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John Passant

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May 2019



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My interview Razor Sharp 18 February
Me interviewed by Sharon Firebrace on Razor Sharp on Tuesday 18 February. (0)

My interview Razor Sharp 11 February 2014
Me interviewed by Sharon Firebrace on Razor Sharp this morning. The Royal Commission, car industry and age of entitlement get a lot of the coverage. (0)

Razor Sharp 4 February 2014
Me on 4 February 2014 on Razor Sharp with Sharon Firebrace. (0)

Time for a House Un-Australian Activities Committee?
Tony Abbott thinks the Australian Broadcasting Corporation is Un-Australian. I am looking forward to his government setting up the House Un-Australian Activities Committee. (1)

Make Gina Rinehart work for her dole

Sick kids and paying upfront


Save Medicare

Demonstrate in defence of Medicare at Sydney Town Hall 1 pm Saturday 4 January (0)

Me on Razor Sharp this morning
Me interviewed by Sharon Firebrace this morning for Razor Sharp. It happens every Tuesday. (0)

I am not surprised
I think we are being unfair to this Abbott ‘no surprises’ Government. I am not surprised. (0)

Send Barnaby to Indonesia
It is a pity that Barnaby Joyce, a man of tact, diplomacy, nuance and subtlety, isn’t going to Indonesia to fix things up. I know I am disappointed that Barnaby is missing out on this great opportunity, and I am sure the Indonesians feel the same way. [Sarcasm alert.] (0)



Women as support acts in the Liberal Party

If there was ever any confirmation needed that the Liberals and the Nationals see women as props to rich men’s politics, the Liberals’ election launch on Sunday confirmed it. Canberra Press Gallery member John Passant reports.

There was Prime Minister Scott Morrison, surrounded by three generations of women from his family – his mother, his wife and his two daughters.  I am sure they are perfectly decent people. I fail to see what they have to do with an election launch, other than in this case to hide the reality of the lack of women in the Conservative parties and the anti-women policies of the Liberals and the Nationals. It was almost as if they are the supporting actors, included only to help the movie win a wider audience.  

The disconnection between his party and women could not be clearer.  As Morrison wheeled out three generations of his female family members I could not help but think about the Biloela couple, Nides and Priya, who fled Sri Lanka in 2012 and 2013 and their two Australian born daughters.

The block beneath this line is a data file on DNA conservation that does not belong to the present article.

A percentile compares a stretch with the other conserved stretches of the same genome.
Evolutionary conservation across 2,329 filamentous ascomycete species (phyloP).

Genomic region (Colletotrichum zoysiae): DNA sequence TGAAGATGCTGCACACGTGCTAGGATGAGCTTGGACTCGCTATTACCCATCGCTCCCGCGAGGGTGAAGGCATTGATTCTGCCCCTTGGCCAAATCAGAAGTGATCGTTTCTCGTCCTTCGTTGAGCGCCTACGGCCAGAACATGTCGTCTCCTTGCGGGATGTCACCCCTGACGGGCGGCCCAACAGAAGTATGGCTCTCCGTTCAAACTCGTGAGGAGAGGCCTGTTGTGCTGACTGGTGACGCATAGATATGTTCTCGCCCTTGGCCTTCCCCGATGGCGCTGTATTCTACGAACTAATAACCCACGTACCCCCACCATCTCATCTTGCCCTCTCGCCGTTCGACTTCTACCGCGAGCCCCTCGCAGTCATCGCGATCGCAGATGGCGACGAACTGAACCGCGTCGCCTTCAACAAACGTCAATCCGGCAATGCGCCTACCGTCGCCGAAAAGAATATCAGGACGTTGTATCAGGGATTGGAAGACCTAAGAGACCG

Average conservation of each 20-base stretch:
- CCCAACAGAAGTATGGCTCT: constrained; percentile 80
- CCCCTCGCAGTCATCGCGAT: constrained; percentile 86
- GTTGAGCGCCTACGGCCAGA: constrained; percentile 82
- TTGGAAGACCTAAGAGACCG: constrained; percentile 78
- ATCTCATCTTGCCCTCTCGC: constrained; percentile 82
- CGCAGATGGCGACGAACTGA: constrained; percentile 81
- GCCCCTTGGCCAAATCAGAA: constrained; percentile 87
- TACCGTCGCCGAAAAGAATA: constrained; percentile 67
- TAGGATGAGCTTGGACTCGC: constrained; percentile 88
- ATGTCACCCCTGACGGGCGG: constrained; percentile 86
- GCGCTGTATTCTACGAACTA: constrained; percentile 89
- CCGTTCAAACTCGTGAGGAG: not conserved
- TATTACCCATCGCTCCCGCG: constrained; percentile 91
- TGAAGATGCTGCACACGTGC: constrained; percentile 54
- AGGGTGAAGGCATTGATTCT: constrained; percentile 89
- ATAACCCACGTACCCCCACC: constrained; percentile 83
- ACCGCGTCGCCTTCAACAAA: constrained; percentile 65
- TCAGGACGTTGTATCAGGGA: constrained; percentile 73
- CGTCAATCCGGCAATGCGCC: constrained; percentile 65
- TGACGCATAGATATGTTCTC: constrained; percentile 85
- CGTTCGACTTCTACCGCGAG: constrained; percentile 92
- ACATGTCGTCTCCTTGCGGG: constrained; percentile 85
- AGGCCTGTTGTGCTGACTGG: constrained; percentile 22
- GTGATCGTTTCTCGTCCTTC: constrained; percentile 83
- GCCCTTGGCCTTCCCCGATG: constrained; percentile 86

The four have been imprisoned for over 12 months in immigration detention in Australia, awaiting deportation back to Sri Lanka, and the exhaustion of all appeals. It is alleged one of their daughters has not received adequate medical treatment in onshore detention.

Imagine if the Liberals treated Priya and her two daughters with the same respect they give to Scott Morrison’s wife, Jenny Morrison, and their two daughters, Abigail and Lily.

Or, as the Prime Minister says, the standard you walk past is the standard you accept.  I am reminded of the comment by the great left wing Labour Party UK MP Tony Benn (possibly misattributed) that ‘the way a government treats refugees is very instructive because it shows you how they would treat the rest of us if they thought they could get away with it.’

One of the other indicators of the second-class treatment of women in and by the Liberal Party was the absence of former Deputy Leader Julie Bishop from the launch. She was the one the mainly male Liberal caucus decided was not good enough to lead their old boys club. She got just 11 votes compared to Peter Dutton’s 38 in the first round, knocking her out comprehensively. The overwhelmingly male caucus went instead for another man, Scott Morrison.

The number of women in the Liberal Party Parliamentary Party after the election could possibly be less than ten. That is likely to be less than 20 percent.

Of course, Bishop was not the only no show. Former Prime Ministers John Howard, Tony Abbott and Malcolm Turnbull were absent too.  Morrison and Abbott display a reality that cannot be denied – the Liberal Party is divided between reactionaries and half-hearted conservative ‘reformers’, groups at war with each other.

One political woman at the launch was Melissa Price, the Minister against the Environment.  Until now, she has stayed out of sight. The day before the PM called the election, Price gave the approval for the Adani mine ground water plan, despite scientific advice against doing so.  At the launch all we saw of Price was her robotically applauding when the prompt message came on, along with Ministers, hangers on, and the other few dozen or so supporters there.

Once the Morrison family con fest ended, (after some horrible little vignettes trying to humanise the man who used to run Australia’s offshore concentration camps on Manus Island and Nauru), the policies were pretty thin. There was money promised (but not specifically budgeted) for transport in Melbourne. Labor’s loop transport proposal far surpasses it.

That was about it. You’d think with the female family parade there might have been a few policies addressing the concerns of women. No.

Nothing about fixing the gender pay gap. Nothing about improving real wages for millions of women and men.  Nothing about addressing female poverty, female homelessness, female retirees in poverty, female pensioners in poverty, women on Newstart in poverty, helping working mums, helping mums … You get the idea.

Women are merely part of the support act in the Liberal Party and their government.  Men run the joint, for rich men and for capital.

John Passant is a member of the Canberra Press Gallery. If mainstream or other media wish to republish this, contact John to discuss the fee for doing so.


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